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Sydney Lockdown Extended Four Weeks as Delta Surge Wors...

Newsdeck

Newsdeck

Sydney Lockdown Extended Four Weeks as Delta Surge Worsens

A deserted street in the central business district of Sydney, Australia, on Tuesday, July 27, 2021. Sydney's month-long lockdown shows no signs of being eased as the city's daily Covid-19 cases keep climbing, even as other Australian cities move to open back up after bringing their clusters under control.
By Bloomberg
28 Jul 2021 0

(Bloomberg) --Sydney’s month-long lockdown will be extended by at least another four weeks, with Australian authorities failing to flatten an outbreak of daily Covid-19 cases that on Wednesday surged to another record.

By Jason Scott
Jul 28, 2021, 3:11 AM – Updated on Jul 28, 2021, 3:36 AM
Word Count: 618

New South Wales state Premier Gladys Berejiklian said the lockdown has been extended until at least August 28. The restrictions began on June 26, when 12 new cases were recorded in the local community. The city’s outbreak has since swelled — fueled by the spread of the highly-contagious delta variant — with 177 more cases recorded on Wednesday, she told reporters.

Berejiklian said the harshest lockdown restrictions, now in place in regions of southwest Sydney, will be extended to other areas in the city’s west. A vaccination campaign will also be ramped up for high school students in those regions. But she made a concession to the economy, saying that the construction sector can restart work in other areas of the city.

She also indicated that her state will receive additional funding support from the federal government to bolster the economy, with an announcement expected as early as later Wednesday.

Berejiklian has been criticized by some health experts and political rivals who say she was too slow to implement lockdown in the city of 6 million people, in a bid to keep Australia’s most economically-important state — responsible for about a third of national gross domestic product — open for business.

While fellow cities Melbourne and Adelaide exited their most recent lockdowns early Wednesday, Sydney’s outbreak highlights how the entire country is increasingly vulnerable to the delta variant, which has leaked out of the fragile hotel-quarantine system for returning residents into the local community.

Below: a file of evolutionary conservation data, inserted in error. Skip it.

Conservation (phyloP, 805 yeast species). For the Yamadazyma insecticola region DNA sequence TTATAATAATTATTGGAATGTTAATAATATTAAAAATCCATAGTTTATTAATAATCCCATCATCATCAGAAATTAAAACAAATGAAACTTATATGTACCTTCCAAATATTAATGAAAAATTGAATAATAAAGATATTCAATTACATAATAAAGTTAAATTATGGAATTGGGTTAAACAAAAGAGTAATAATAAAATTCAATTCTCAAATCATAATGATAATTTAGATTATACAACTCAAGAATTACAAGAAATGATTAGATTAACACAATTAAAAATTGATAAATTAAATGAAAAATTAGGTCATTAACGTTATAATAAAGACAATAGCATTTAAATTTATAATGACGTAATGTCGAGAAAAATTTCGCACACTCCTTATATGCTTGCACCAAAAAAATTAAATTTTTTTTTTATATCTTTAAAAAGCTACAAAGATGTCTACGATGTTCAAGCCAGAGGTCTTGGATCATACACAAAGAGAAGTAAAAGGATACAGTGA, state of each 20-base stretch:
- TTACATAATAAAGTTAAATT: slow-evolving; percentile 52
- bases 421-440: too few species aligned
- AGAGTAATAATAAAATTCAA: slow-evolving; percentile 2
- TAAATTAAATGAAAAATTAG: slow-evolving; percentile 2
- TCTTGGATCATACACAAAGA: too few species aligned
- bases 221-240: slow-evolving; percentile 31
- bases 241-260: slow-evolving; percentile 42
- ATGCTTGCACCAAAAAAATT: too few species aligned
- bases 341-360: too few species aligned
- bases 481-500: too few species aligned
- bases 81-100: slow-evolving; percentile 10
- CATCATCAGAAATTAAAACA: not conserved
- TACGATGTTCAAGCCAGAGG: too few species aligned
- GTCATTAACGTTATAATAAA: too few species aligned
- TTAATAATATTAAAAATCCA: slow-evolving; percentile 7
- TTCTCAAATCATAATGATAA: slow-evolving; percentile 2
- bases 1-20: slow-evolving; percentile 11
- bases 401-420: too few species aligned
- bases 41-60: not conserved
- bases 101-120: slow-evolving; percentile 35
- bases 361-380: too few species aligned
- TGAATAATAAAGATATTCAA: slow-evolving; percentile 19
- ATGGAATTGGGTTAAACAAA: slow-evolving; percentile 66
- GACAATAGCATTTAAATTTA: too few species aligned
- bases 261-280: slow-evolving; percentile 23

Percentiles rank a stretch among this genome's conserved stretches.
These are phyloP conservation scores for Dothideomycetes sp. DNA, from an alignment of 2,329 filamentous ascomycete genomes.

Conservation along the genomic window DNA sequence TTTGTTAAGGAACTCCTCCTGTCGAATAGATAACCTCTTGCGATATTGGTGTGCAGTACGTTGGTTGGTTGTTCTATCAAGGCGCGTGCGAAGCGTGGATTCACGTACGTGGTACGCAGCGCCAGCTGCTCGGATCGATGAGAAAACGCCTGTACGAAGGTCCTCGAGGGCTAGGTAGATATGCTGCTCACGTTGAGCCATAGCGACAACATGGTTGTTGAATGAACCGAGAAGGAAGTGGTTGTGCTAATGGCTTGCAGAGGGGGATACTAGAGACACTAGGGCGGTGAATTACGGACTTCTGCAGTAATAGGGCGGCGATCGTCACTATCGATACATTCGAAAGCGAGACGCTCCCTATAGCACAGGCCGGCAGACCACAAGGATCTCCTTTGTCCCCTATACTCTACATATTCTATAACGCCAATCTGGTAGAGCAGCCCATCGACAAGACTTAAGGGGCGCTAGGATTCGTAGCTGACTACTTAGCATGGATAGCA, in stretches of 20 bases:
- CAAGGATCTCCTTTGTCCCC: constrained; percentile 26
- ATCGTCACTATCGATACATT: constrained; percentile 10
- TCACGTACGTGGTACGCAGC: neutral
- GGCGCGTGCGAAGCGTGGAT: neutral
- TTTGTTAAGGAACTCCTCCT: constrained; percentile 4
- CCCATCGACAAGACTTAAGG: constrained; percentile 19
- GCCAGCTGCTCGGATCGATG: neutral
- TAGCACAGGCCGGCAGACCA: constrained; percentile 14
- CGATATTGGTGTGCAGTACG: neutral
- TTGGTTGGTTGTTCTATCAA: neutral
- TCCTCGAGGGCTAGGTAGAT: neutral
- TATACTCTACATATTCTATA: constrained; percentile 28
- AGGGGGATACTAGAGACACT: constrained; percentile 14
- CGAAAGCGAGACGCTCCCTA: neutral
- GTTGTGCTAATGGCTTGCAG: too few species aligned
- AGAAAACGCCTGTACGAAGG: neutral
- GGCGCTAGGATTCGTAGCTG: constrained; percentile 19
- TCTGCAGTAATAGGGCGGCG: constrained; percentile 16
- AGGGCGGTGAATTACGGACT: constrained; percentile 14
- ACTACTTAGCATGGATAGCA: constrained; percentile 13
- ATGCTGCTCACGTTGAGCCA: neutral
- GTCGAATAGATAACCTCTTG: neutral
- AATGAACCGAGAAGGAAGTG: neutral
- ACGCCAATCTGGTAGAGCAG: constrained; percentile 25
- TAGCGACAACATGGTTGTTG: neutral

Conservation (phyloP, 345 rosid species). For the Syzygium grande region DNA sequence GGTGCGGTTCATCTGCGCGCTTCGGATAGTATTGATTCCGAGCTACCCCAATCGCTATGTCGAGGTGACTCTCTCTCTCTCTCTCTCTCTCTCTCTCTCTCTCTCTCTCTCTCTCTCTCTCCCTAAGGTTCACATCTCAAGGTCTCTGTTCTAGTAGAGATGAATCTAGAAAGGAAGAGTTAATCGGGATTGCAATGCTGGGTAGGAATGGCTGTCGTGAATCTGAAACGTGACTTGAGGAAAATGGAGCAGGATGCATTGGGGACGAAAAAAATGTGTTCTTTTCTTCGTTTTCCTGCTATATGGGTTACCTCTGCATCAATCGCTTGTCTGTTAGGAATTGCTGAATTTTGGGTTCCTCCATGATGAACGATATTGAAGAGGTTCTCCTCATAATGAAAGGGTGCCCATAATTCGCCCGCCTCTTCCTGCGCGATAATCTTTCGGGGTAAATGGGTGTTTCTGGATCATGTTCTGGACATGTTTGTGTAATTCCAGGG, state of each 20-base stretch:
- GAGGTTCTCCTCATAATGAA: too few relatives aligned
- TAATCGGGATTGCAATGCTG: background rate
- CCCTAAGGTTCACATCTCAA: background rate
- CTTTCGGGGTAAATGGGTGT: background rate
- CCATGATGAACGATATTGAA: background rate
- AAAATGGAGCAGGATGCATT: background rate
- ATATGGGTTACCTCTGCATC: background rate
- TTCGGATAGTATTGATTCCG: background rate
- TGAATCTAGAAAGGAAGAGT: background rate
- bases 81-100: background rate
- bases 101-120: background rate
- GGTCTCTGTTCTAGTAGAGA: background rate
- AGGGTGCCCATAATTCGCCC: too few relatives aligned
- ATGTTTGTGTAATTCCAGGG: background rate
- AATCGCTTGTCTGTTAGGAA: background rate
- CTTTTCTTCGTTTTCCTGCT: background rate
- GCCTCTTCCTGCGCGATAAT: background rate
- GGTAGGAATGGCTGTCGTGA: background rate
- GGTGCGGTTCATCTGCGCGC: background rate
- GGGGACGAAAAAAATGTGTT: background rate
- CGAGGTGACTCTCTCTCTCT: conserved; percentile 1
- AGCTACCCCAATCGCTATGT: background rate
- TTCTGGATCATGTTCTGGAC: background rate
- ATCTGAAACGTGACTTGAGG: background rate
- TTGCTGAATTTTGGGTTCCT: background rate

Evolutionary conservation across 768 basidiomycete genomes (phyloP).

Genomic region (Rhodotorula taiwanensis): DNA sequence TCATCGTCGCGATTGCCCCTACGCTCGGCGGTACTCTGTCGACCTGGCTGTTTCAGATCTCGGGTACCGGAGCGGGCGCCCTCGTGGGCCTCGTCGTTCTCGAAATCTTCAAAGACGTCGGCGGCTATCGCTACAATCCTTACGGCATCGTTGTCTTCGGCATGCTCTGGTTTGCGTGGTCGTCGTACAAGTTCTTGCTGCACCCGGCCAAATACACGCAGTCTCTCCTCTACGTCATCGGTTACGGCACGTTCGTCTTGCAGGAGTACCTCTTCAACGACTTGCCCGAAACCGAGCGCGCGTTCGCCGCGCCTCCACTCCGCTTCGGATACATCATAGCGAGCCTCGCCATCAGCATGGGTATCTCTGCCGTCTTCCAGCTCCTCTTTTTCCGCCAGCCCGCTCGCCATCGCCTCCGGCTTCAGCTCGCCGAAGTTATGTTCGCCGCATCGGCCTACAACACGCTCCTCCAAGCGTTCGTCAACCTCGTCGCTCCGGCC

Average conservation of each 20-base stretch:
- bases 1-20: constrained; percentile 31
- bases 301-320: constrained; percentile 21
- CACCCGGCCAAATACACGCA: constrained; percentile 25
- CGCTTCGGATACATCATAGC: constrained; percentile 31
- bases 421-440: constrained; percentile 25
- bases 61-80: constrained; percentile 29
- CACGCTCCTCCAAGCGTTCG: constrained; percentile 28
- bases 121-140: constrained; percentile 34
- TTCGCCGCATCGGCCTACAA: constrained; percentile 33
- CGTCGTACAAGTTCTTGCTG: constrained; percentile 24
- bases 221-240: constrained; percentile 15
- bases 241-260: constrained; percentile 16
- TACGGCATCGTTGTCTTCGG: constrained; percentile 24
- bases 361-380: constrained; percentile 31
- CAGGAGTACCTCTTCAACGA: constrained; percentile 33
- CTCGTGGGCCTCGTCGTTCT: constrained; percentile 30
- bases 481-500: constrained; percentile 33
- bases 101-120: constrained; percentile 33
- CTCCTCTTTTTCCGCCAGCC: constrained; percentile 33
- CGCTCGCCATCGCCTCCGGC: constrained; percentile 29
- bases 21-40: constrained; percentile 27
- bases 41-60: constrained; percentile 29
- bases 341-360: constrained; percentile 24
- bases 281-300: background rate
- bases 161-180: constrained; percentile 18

Australia’s Lockdowns Scramble Optimism Over Corporate Earnings

With Australia’s most-populous city to be sealed off from the rest of the nation for at least another month — affecting the tourism and retail sectors — it’s becoming clear that the economic impact could be severe, at least in the short term. The economy will contract by 2.7% in the third quarter, according to Commonwealth Bank of Australia, while Australia & New Zealand Banking Group Ltd. is forecasting a 1.3% contraction.

Covid Zero

The failure to stem the outbreak shows the challenge so-called “Covid Zero” nations face in eliminating the virus, as variants including delta break through their defenses. Like economies such as Singapore and Taiwan, Australia is finding that strategies that worked last year — such as tight border controls and enforced quarantine for returning residents — are falling short as the new strains spread across the globe.

Exacerbating Australia’s problems, the government of Prime Minister Scott Morrison has early success in halting Covid, making it slower than many other developed nations in securing and rolling out vaccinations.

With No Plan B, Australia’s Covid Zero Strategy Hits Limit

The country has administered enough doses for just 22% of its population, according to Bloomberg’s Vaccine Tracker, compared to 54% in the U.S. Mixed messaging over the safety of AstraZeneca Plc’s shots — which have comprised the bulk of the rollout so far — has caused some vaccine hesitancy among Australians.

Morrison has defended his government’s vaccine strategy, saying an accelerated rollout puts it on track to provide enough jabs for all Australians who want them by the end of the year. But he hasn’t given a timeline for reopening or indicated how many Australians would need to be vaccinated before that could happen. More clarity could come on Friday after a meeting of the National Cabinet.

–With assistance from Georgina Mckay and Tim Smith.

© 2021 Bloomberg L.P.

Information pertaining to Covid-19, vaccines, how to control the spread of the virus and potential treatments is ever-changing. Under the South African Disaster Management Act Regulation 11(5)(c) it is prohibited to publish information through any medium with the intention to deceive people on government measures to address COVID-19. We are therefore disabling the comment section on this article in order to protect both the commenting member and ourselves from potential liability. Should you have additional information that you think we should know, please email [email protected]

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